Bihop Hassan Kukah, the catholic bishop of Sokoto, a man of many parts, is not one to shy away from societal issues no matter how delicate. Apart from being a spiritual father to many, he is also an intellectual, a socio-political activist, a global figure and an author. In an interview on Arise TV with Charlse Aniagolu, he spoke about the state of the nation, especially the speech he made at the US congress regarding Nigeria today which caused a storm.
His speech to the US congress some weeks ago generated a strong reaction from the presidency and parts of the country that saw him as being divisive, by accusing the present regime of injustice to the people, mostly Christians. He has been accused of castigating his country before a foreign parliament.
In responding to these accusations trailing his speech, he said his speech was misconstrued and probably was not read by media aides of the president like Garba Shehu and Femi Adeshina , therefore the content of his three and a half page paper was taken out of context. For him, he didn’t say anything new apart from what he has been saying. He emphasized that the president has expressed no objection to what he said, as he tried to distinguish between the presidency and the president.
In his words:
“When I am convinced about something, I speak about it, not because I am right but because it is my conviction……. I am an intellectual and the basis of intellectualism is the exchange of ideas.
What is happening to us in Nigeria is that the issues that are contentious have never been contested. The South Africans had five years from when Mandela came out of prison to when he became president, to debate what kind of society they wanted.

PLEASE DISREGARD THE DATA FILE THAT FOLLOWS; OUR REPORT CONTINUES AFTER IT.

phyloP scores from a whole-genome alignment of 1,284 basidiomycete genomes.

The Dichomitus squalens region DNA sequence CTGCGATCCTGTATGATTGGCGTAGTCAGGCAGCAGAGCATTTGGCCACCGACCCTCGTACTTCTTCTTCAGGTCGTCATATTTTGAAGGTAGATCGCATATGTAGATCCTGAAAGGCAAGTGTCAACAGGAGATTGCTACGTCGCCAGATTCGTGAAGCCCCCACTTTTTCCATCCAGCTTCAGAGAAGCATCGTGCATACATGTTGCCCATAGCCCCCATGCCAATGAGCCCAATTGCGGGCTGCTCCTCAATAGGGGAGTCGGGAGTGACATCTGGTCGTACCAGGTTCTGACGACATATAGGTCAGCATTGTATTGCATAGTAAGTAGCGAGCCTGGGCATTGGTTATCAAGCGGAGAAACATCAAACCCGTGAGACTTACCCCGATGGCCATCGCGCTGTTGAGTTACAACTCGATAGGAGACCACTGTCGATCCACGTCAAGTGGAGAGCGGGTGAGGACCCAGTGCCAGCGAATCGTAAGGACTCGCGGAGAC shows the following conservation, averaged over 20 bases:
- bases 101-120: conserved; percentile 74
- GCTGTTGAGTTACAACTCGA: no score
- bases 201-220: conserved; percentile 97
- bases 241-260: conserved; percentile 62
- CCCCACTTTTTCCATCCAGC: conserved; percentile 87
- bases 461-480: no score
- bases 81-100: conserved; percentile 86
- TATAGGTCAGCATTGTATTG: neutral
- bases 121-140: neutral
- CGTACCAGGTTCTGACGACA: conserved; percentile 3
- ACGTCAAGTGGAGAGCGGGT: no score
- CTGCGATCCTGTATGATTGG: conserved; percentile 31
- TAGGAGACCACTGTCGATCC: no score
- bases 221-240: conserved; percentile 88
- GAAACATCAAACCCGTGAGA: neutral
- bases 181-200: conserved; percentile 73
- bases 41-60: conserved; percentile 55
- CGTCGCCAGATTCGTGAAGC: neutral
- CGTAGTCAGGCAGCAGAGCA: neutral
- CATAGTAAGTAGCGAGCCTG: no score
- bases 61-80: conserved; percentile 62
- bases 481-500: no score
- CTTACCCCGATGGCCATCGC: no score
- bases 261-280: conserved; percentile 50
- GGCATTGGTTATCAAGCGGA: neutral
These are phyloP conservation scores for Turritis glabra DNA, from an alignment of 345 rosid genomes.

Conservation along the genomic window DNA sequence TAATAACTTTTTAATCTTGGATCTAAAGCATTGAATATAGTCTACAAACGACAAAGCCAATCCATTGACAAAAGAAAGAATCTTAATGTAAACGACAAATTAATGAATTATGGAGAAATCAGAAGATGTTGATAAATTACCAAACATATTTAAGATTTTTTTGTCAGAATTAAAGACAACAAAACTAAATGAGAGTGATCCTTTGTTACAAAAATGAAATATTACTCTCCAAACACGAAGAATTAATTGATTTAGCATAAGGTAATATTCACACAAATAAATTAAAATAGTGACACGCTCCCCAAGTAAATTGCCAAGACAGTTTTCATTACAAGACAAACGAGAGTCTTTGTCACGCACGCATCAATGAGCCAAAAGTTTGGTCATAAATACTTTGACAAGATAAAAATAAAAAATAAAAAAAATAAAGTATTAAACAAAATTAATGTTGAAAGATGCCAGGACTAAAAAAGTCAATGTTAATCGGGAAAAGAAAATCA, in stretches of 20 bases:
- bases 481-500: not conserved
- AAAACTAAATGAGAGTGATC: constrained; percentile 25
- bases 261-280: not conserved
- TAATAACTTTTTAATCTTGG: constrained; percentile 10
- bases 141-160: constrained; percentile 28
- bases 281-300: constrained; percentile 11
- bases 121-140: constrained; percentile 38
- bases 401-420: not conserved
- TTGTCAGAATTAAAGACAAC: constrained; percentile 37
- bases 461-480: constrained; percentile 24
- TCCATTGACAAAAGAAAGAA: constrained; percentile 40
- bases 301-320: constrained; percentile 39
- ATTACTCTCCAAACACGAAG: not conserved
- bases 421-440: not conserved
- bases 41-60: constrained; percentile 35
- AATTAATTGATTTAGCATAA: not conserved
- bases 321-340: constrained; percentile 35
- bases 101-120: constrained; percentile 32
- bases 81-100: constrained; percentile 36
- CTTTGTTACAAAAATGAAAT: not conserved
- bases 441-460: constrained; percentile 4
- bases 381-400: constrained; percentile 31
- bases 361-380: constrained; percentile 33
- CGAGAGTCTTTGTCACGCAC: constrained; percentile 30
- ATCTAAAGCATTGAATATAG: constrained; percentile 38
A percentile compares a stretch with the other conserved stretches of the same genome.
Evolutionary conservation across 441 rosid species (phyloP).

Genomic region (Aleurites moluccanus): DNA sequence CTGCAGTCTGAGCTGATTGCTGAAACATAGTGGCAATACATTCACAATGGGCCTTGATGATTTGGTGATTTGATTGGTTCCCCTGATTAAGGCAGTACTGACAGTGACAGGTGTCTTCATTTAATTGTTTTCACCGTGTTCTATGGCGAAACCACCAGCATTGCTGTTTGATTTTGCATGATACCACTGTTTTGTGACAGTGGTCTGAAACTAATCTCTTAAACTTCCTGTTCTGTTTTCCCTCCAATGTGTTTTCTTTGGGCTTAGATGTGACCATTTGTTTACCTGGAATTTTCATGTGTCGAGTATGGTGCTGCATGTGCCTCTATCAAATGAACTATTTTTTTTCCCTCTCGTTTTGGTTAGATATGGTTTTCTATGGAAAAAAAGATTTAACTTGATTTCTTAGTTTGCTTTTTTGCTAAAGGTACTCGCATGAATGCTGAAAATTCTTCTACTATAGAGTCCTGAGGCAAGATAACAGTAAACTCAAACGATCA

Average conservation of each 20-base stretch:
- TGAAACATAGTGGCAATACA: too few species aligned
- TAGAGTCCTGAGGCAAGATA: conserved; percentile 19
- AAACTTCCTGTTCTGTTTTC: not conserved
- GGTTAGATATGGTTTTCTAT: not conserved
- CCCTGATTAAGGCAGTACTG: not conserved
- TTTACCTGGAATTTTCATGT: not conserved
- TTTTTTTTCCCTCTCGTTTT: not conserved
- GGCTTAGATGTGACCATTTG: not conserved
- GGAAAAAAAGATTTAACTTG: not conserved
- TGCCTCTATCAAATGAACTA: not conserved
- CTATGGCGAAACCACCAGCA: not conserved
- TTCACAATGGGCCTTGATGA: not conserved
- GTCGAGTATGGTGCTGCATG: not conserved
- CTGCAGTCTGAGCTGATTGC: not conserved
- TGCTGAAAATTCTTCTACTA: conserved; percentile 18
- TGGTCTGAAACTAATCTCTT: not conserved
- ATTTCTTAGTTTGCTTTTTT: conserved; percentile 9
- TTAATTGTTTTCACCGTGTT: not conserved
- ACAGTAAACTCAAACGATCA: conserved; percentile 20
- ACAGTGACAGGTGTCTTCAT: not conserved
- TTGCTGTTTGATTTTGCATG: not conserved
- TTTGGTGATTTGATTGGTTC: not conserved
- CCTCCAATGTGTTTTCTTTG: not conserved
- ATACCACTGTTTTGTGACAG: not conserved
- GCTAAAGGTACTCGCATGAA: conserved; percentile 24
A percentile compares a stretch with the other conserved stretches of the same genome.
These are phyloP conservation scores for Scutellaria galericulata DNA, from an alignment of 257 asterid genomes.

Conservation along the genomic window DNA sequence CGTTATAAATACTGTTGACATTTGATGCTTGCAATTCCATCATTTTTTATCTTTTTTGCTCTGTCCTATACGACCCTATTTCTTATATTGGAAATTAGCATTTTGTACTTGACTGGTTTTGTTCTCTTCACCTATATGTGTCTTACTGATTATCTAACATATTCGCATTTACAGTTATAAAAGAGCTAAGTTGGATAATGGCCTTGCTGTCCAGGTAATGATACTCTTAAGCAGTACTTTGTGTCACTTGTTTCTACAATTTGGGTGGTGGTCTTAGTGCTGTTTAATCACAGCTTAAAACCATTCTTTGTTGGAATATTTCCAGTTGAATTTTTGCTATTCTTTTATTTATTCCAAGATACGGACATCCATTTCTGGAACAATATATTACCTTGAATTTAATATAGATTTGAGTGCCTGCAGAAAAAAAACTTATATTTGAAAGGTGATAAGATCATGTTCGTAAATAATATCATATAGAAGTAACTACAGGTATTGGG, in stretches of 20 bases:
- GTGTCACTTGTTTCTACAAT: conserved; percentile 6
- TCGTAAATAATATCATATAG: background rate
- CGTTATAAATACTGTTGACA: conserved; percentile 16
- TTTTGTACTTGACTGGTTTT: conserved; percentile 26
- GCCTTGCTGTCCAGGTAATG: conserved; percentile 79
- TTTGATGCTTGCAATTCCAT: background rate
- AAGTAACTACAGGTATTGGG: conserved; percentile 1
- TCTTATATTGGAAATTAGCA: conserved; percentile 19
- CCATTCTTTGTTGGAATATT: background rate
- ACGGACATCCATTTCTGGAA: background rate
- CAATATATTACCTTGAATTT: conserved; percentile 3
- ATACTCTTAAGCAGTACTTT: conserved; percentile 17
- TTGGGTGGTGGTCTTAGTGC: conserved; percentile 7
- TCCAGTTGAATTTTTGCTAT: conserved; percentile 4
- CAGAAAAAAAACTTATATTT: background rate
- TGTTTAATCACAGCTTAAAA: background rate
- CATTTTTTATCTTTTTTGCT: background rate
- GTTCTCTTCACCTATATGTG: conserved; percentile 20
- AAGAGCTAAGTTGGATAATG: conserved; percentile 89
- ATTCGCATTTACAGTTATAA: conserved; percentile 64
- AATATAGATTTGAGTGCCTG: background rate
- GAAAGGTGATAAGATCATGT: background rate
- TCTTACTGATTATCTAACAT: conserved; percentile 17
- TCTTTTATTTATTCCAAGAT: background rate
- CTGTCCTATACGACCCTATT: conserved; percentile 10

Frankly I am convinced I don’t have any problem with Buhari, I think he knows that himself.
I know a spokesman when I see one; these men are not the president’s spokesmen, they are defending their bread, they are not defending Nigeria.”
He insinuated that Nigeria is confused, dabbling between various forms of governance, feudalism, democracy, plutocracy, theocracy. “The military tele guided us. We never had real transition in Nigeria”
“What we call political parties really do not qualify for those names, they are just friendly associations, conveyor vehicles”.
Asked if justice can function in Nigeria, he said that Nigeria is a terribly unjust society which doesn’t even have the architecture to make justice happen. He opined that Nigeria is in need of a sense of diagnosis to be able to understand its problems and then proffer solutions.
Even though I have access to the president, I have greater responsibility to those who are outside
For him, democracy should be allowed to reign unhindered in the country. He explained that most of the benefits of democracy are intangible, rather than bridges, roads and other physical structures which in themselves are not bad. Human life for him should be raised to the highest possible standard, while not neglecting infrastructure.